Music Store Called a Logical Next Step for Social-Networking Site. The decision by MySpace to add a music store --
and test its e-commerce legs -- has analysts and industry watchers
asking one question: What took so long?
The new feature lets the site's independent and signed musicians sell
their work directly from their MySpace profile pages, and it is being
supported by a relationship with Snocap, a copyright-services company
co-founded by Napster creator Shawn Fanning.
Launching pad for local
MySpace now hosts more than 106
million profiles, including roughly 3 million musical acts that post
tracks online. By allowing users to self-publish, MySpace has become a
launching pad for small local acts, as well as a place where national
movies and artists can be promoted.
As long as songs for sale do not violate a copyright, artists
and labels can set their own price and let MySpace members buy songs
the way they would on iTunes. The service is in trial and will be
available broadly by the end of the year.
Gartner analyst Mike McGuire said the move is a natural next step for MySpace. "It's kind of a no-brainer," he remarked.
A first step
It is a first step into e-commerce for MySpace,
which until now has relied on ads and sponsor partnerships to generate
revenue. Also, Fox Interactive parent News Corp. recently struck a $900
million deal with Google to provide search on sites like MySpace. That
deal is likely to generate far more revenue that any e-commerce deal in
the near term.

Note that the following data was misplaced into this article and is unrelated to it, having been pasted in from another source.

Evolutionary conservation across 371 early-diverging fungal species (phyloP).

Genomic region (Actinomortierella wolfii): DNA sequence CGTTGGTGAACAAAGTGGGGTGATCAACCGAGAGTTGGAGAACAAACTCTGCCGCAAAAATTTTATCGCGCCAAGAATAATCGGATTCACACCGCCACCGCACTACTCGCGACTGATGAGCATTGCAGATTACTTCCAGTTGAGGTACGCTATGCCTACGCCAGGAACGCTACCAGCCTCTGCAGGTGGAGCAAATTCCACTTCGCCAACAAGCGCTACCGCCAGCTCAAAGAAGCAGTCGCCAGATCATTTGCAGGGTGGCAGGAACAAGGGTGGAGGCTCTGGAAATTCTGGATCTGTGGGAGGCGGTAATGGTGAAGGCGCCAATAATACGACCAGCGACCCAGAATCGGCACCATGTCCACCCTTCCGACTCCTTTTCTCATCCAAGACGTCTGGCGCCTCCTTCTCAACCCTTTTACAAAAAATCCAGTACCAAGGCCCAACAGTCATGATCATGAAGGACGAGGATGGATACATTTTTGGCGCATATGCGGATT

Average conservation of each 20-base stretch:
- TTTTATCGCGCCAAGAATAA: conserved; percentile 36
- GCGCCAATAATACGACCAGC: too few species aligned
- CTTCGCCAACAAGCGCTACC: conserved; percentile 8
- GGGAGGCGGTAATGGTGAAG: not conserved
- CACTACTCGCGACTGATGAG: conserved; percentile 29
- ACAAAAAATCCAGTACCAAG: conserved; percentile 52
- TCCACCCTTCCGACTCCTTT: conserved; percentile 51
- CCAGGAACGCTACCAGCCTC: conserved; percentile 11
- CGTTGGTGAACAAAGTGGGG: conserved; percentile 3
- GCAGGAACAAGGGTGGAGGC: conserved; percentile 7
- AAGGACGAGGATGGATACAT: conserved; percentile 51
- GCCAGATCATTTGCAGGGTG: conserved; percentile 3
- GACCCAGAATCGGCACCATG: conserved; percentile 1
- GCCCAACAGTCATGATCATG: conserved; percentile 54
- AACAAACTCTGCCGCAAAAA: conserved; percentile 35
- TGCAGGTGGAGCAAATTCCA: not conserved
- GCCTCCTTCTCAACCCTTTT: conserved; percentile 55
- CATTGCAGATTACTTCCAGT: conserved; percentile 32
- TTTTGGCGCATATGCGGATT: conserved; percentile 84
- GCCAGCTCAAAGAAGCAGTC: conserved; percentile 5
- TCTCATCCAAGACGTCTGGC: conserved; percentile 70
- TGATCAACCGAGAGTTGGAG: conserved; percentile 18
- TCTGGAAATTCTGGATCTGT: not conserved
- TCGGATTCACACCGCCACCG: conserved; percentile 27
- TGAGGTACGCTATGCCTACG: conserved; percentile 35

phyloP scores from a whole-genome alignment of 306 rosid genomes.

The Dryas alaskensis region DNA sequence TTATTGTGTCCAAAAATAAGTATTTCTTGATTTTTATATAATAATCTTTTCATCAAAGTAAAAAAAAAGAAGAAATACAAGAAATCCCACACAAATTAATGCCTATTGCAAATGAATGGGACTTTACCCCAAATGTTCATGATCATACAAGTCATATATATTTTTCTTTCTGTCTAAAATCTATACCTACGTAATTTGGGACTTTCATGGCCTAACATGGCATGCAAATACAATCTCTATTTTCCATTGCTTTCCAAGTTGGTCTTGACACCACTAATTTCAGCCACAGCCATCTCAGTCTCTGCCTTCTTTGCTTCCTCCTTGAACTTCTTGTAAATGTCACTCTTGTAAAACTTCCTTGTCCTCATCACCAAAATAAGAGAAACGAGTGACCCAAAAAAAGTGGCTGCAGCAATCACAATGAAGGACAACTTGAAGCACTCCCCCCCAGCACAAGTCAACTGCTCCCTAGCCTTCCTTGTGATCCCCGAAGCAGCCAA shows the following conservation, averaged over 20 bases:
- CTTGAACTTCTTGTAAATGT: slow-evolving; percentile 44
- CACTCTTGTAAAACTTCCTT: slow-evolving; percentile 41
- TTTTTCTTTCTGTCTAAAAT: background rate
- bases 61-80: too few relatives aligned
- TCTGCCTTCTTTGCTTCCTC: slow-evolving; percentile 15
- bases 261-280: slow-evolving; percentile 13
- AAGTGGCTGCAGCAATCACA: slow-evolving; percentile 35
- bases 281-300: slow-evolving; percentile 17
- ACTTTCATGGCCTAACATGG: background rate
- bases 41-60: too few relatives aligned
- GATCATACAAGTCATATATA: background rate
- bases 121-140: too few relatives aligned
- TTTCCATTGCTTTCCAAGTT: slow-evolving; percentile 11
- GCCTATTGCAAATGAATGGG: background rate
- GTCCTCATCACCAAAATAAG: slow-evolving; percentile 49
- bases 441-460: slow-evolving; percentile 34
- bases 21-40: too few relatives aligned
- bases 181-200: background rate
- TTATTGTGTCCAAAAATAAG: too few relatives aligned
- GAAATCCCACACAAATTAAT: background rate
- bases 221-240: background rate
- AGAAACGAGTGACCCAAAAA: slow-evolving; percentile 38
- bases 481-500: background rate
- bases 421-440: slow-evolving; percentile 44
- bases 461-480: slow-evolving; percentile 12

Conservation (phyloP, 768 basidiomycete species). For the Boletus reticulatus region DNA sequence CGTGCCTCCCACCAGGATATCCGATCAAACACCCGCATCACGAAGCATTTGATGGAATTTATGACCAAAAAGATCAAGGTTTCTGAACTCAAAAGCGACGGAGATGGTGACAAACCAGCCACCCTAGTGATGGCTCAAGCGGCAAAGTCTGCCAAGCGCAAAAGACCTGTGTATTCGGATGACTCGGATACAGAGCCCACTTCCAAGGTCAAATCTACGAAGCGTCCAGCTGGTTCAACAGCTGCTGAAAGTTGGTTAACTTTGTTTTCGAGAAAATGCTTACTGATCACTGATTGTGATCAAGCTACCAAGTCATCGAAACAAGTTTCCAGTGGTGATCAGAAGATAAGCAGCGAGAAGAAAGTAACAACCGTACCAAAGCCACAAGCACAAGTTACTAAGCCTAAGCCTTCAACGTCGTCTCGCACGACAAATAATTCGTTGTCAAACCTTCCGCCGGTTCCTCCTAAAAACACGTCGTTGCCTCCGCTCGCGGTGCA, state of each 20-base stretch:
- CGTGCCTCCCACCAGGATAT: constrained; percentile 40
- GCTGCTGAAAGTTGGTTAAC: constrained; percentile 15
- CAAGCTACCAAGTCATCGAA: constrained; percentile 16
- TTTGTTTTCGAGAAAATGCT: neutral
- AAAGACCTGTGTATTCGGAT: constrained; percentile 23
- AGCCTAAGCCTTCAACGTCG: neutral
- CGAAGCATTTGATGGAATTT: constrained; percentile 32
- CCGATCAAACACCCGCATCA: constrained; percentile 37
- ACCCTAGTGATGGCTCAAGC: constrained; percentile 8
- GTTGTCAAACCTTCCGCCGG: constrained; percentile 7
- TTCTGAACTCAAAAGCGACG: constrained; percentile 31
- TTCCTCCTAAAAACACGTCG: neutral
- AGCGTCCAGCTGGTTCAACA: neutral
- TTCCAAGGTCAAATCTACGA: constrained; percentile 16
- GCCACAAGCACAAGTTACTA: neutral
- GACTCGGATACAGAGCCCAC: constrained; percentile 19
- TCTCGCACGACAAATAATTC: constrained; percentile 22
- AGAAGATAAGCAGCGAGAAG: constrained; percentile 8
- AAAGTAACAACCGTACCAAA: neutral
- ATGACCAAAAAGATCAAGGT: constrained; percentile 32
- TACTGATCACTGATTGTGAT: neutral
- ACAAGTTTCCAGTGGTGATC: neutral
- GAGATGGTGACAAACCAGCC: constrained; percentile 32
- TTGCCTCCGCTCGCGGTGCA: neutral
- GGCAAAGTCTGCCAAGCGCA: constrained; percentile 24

"By introducing a powerful commercial tool set into the
industry, we expect to see artists translate their community reach into
sales," said Chris DeWolfe, CEO and co-founder of MySpace.
The songs, which initially will be bought through credit card or PayPal
accounts, will be delivered in an MP3 format. That is compatible with
most digital-music players, including the popular Apple iPod. The new
online music store is likely to appeal to many unsigned artists, but
its appeal to labels is questionable because the music store will not
attach files that restrict how the downloaded songs can be used.
Snocap, a 4-year-old San Francisco company
that manages a registry of copyrighted music, will operate the software
behind the online music service. Snocap was co-founded by Mr. Fanning,
known best for launching the Napster file-sharing program in 1999,
sparking years of controversy over the fair use of copyrighted music.
Last week, Universal Music Group and SpiralFrog announced they
will make UMG's catalog available for free so long as consumers are
willing to sit through a host of ads.